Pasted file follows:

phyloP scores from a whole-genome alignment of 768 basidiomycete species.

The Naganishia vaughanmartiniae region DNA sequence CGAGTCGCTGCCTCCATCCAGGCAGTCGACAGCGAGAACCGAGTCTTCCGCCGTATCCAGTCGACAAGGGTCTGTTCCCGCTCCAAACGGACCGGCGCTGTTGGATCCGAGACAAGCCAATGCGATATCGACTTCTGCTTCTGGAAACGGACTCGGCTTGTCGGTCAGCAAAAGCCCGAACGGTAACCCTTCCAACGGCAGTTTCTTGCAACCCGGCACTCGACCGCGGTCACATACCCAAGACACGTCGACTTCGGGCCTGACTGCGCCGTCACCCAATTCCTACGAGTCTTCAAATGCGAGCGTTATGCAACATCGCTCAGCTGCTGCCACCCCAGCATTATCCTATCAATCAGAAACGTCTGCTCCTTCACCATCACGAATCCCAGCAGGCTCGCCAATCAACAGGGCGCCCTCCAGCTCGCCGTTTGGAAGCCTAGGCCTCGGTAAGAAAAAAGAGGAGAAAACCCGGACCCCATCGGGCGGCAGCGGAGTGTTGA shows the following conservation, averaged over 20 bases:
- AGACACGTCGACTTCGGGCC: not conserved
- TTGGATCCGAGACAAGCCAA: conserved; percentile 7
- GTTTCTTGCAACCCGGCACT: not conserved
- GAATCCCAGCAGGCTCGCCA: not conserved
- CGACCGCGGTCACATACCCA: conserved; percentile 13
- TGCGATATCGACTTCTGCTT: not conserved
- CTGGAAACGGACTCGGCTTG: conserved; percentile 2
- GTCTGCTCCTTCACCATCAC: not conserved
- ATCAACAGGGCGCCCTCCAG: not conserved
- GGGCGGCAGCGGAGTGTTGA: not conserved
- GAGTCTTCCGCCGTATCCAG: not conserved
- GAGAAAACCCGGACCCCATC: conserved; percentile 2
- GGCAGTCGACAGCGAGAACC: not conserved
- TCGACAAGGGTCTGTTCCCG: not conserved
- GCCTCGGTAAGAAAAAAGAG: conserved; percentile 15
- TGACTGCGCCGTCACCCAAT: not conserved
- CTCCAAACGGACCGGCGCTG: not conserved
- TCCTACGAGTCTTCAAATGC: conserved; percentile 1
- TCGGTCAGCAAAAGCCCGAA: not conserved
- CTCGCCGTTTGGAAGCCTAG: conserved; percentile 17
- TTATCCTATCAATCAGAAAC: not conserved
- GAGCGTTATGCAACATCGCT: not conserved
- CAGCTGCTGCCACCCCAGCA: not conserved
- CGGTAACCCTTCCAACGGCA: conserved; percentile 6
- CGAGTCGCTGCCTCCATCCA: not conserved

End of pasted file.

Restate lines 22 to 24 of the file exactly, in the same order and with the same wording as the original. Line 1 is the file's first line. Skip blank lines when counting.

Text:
- CTCGCCGTTTGGAAGCCTAG: conserved; percentile 17
- TTATCCTATCAATCAGAAAC: not conserved
- GAGCGTTATGCAACATCGCT: not conserved